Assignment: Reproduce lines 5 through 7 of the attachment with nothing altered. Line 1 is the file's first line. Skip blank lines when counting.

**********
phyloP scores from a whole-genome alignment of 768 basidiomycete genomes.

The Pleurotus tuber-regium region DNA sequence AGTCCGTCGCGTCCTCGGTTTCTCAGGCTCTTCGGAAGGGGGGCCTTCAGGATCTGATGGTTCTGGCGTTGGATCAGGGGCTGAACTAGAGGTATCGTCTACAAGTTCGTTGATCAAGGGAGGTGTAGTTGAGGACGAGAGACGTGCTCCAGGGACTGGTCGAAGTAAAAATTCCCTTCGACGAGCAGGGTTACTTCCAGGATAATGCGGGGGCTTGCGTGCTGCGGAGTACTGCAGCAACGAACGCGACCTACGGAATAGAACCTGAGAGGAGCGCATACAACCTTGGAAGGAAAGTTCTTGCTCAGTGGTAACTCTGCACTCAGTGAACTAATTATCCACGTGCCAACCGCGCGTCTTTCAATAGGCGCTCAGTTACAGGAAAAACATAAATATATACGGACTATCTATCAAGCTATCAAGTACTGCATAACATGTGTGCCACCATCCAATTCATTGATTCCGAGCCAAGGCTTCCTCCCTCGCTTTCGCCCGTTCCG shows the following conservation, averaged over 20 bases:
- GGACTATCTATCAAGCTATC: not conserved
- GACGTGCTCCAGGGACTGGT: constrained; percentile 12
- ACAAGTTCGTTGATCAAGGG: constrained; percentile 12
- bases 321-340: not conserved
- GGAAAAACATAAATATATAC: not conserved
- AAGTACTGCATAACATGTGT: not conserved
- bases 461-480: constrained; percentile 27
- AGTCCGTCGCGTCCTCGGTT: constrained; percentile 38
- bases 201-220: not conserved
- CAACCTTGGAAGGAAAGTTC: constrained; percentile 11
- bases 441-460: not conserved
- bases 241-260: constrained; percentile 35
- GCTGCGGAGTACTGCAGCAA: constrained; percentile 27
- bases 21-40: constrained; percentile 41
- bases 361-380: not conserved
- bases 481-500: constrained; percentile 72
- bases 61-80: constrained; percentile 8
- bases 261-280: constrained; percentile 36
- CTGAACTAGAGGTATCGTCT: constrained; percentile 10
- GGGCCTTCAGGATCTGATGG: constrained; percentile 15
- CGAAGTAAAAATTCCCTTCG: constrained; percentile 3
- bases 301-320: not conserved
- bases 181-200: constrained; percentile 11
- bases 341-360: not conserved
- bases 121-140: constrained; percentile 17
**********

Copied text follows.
- ACAAGTTCGTTGATCAAGGG: constrained; percentile 12
- bases 321-340: not conserved
- GGAAAAACATAAATATATAC: not conserved